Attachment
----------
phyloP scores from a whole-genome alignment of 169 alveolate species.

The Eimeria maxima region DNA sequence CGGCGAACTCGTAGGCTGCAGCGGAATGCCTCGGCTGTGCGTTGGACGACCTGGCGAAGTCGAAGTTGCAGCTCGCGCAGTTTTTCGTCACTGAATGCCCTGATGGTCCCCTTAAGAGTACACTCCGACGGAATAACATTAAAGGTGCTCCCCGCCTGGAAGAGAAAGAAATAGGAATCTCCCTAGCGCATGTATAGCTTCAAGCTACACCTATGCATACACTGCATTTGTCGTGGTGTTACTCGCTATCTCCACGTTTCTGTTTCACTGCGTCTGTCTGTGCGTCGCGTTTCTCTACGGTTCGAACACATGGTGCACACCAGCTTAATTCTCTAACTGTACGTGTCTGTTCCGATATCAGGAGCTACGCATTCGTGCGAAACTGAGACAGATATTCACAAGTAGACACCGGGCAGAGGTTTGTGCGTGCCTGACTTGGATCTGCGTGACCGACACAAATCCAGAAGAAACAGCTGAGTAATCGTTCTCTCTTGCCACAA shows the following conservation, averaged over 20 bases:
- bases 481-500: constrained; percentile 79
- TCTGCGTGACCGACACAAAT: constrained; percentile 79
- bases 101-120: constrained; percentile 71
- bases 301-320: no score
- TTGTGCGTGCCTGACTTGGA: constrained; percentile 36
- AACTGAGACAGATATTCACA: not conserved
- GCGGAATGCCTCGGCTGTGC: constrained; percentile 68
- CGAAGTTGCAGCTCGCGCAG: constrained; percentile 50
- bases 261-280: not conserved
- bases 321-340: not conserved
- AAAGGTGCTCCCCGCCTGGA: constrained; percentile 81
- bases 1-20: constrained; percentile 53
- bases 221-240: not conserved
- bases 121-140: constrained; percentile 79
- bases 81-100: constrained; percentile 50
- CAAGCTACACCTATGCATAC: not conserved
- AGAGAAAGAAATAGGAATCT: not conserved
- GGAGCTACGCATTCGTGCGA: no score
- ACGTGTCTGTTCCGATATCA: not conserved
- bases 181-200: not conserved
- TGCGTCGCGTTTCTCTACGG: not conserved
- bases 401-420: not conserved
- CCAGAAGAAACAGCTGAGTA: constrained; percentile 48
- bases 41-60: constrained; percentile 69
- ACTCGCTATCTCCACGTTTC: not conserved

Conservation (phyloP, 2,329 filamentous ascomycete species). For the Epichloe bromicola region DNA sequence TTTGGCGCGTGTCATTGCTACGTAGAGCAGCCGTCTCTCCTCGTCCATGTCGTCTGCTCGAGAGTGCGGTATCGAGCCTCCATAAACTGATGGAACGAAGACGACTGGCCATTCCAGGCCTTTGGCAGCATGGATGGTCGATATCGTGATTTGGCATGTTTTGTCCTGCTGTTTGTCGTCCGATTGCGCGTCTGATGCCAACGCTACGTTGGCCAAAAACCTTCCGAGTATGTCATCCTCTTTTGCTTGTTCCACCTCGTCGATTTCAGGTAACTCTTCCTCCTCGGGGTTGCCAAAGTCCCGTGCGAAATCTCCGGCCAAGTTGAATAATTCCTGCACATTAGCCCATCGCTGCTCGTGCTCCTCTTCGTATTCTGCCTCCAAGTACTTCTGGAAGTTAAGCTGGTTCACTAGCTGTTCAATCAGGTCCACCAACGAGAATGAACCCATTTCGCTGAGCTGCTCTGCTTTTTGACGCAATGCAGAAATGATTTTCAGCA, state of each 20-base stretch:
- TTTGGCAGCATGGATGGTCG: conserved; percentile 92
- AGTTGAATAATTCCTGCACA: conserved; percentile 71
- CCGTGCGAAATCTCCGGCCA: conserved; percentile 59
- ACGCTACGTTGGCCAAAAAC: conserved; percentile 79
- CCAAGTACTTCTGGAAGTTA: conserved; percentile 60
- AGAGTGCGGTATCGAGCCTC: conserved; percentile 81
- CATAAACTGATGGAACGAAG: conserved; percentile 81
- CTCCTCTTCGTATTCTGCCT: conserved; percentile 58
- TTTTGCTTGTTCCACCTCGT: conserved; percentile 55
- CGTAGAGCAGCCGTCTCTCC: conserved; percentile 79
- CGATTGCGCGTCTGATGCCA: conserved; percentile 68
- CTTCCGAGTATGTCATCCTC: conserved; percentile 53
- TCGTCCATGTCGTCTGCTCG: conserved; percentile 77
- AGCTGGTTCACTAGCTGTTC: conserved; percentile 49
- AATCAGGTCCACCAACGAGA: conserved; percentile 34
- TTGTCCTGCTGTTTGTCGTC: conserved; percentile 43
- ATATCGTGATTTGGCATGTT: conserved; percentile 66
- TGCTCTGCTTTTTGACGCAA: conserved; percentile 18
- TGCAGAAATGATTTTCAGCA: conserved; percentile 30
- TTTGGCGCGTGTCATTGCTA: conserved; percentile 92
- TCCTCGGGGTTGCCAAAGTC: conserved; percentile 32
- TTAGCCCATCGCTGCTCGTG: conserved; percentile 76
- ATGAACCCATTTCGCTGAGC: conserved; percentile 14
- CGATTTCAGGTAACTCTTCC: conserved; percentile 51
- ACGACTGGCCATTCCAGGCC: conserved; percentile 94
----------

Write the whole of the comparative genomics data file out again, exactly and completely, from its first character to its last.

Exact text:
phyloP scores from a whole-genome alignment of 169 alveolate species.

The Eimeria maxima region DNA sequence CGGCGAACTCGTAGGCTGCAGCGGAATGCCTCGGCTGTGCGTTGGACGACCTGGCGAAGTCGAAGTTGCAGCTCGCGCAGTTTTTCGTCACTGAATGCCCTGATGGTCCCCTTAAGAGTACACTCCGACGGAATAACATTAAAGGTGCTCCCCGCCTGGAAGAGAAAGAAATAGGAATCTCCCTAGCGCATGTATAGCTTCAAGCTACACCTATGCATACACTGCATTTGTCGTGGTGTTACTCGCTATCTCCACGTTTCTGTTTCACTGCGTCTGTCTGTGCGTCGCGTTTCTCTACGGTTCGAACACATGGTGCACACCAGCTTAATTCTCTAACTGTACGTGTCTGTTCCGATATCAGGAGCTACGCATTCGTGCGAAACTGAGACAGATATTCACAAGTAGACACCGGGCAGAGGTTTGTGCGTGCCTGACTTGGATCTGCGTGACCGACACAAATCCAGAAGAAACAGCTGAGTAATCGTTCTCTCTTGCCACAA shows the following conservation, averaged over 20 bases:
- bases 481-500: constrained; percentile 79
- TCTGCGTGACCGACACAAAT: constrained; percentile 79
- bases 101-120: constrained; percentile 71
- bases 301-320: no score
- TTGTGCGTGCCTGACTTGGA: constrained; percentile 36
- AACTGAGACAGATATTCACA: not conserved
- GCGGAATGCCTCGGCTGTGC: constrained; percentile 68
- CGAAGTTGCAGCTCGCGCAG: constrained; percentile 50
- bases 261-280: not conserved
- bases 321-340: not conserved
- AAAGGTGCTCCCCGCCTGGA: constrained; percentile 81
- bases 1-20: constrained; percentile 53
- bases 221-240: not conserved
- bases 121-140: constrained; percentile 79
- bases 81-100: constrained; percentile 50
- CAAGCTACACCTATGCATAC: not conserved
- AGAGAAAGAAATAGGAATCT: not conserved
- GGAGCTACGCATTCGTGCGA: no score
- ACGTGTCTGTTCCGATATCA: not conserved
- bases 181-200: not conserved
- TGCGTCGCGTTTCTCTACGG: not conserved
- bases 401-420: not conserved
- CCAGAAGAAACAGCTGAGTA: constrained; percentile 48
- bases 41-60: constrained; percentile 69
- ACTCGCTATCTCCACGTTTC: not conserved

Conservation (phyloP, 2,329 filamentous ascomycete species). For the Epichloe bromicola region DNA sequence TTTGGCGCGTGTCATTGCTACGTAGAGCAGCCGTCTCTCCTCGTCCATGTCGTCTGCTCGAGAGTGCGGTATCGAGCCTCCATAAACTGATGGAACGAAGACGACTGGCCATTCCAGGCCTTTGGCAGCATGGATGGTCGATATCGTGATTTGGCATGTTTTGTCCTGCTGTTTGTCGTCCGATTGCGCGTCTGATGCCAACGCTACGTTGGCCAAAAACCTTCCGAGTATGTCATCCTCTTTTGCTTGTTCCACCTCGTCGATTTCAGGTAACTCTTCCTCCTCGGGGTTGCCAAAGTCCCGTGCGAAATCTCCGGCCAAGTTGAATAATTCCTGCACATTAGCCCATCGCTGCTCGTGCTCCTCTTCGTATTCTGCCTCCAAGTACTTCTGGAAGTTAAGCTGGTTCACTAGCTGTTCAATCAGGTCCACCAACGAGAATGAACCCATTTCGCTGAGCTGCTCTGCTTTTTGACGCAATGCAGAAATGATTTTCAGCA, state of each 20-base stretch:
- TTTGGCAGCATGGATGGTCG: conserved; percentile 92
- AGTTGAATAATTCCTGCACA: conserved; percentile 71
- CCGTGCGAAATCTCCGGCCA: conserved; percentile 59
- ACGCTACGTTGGCCAAAAAC: conserved; percentile 79
- CCAAGTACTTCTGGAAGTTA: conserved; percentile 60
- AGAGTGCGGTATCGAGCCTC: conserved; percentile 81
- CATAAACTGATGGAACGAAG: conserved; percentile 81
- CTCCTCTTCGTATTCTGCCT: conserved; percentile 58
- TTTTGCTTGTTCCACCTCGT: conserved; percentile 55
- CGTAGAGCAGCCGTCTCTCC: conserved; percentile 79
- CGATTGCGCGTCTGATGCCA: conserved; percentile 68
- CTTCCGAGTATGTCATCCTC: conserved; percentile 53
- TCGTCCATGTCGTCTGCTCG: conserved; percentile 77
- AGCTGGTTCACTAGCTGTTC: conserved; percentile 49
- AATCAGGTCCACCAACGAGA: conserved; percentile 34
- TTGTCCTGCTGTTTGTCGTC: conserved; percentile 43
- ATATCGTGATTTGGCATGTT: conserved; percentile 66
- TGCTCTGCTTTTTGACGCAA: conserved; percentile 18
- TGCAGAAATGATTTTCAGCA: conserved; percentile 30
- TTTGGCGCGTGTCATTGCTA: conserved; percentile 92
- TCCTCGGGGTTGCCAAAGTC: conserved; percentile 32
- TTAGCCCATCGCTGCTCGTG: conserved; percentile 76
- ATGAACCCATTTCGCTGAGC: conserved; percentile 14
- CGATTTCAGGTAACTCTTCC: conserved; percentile 51
- ACGACTGGCCATTCCAGGCC: conserved; percentile 94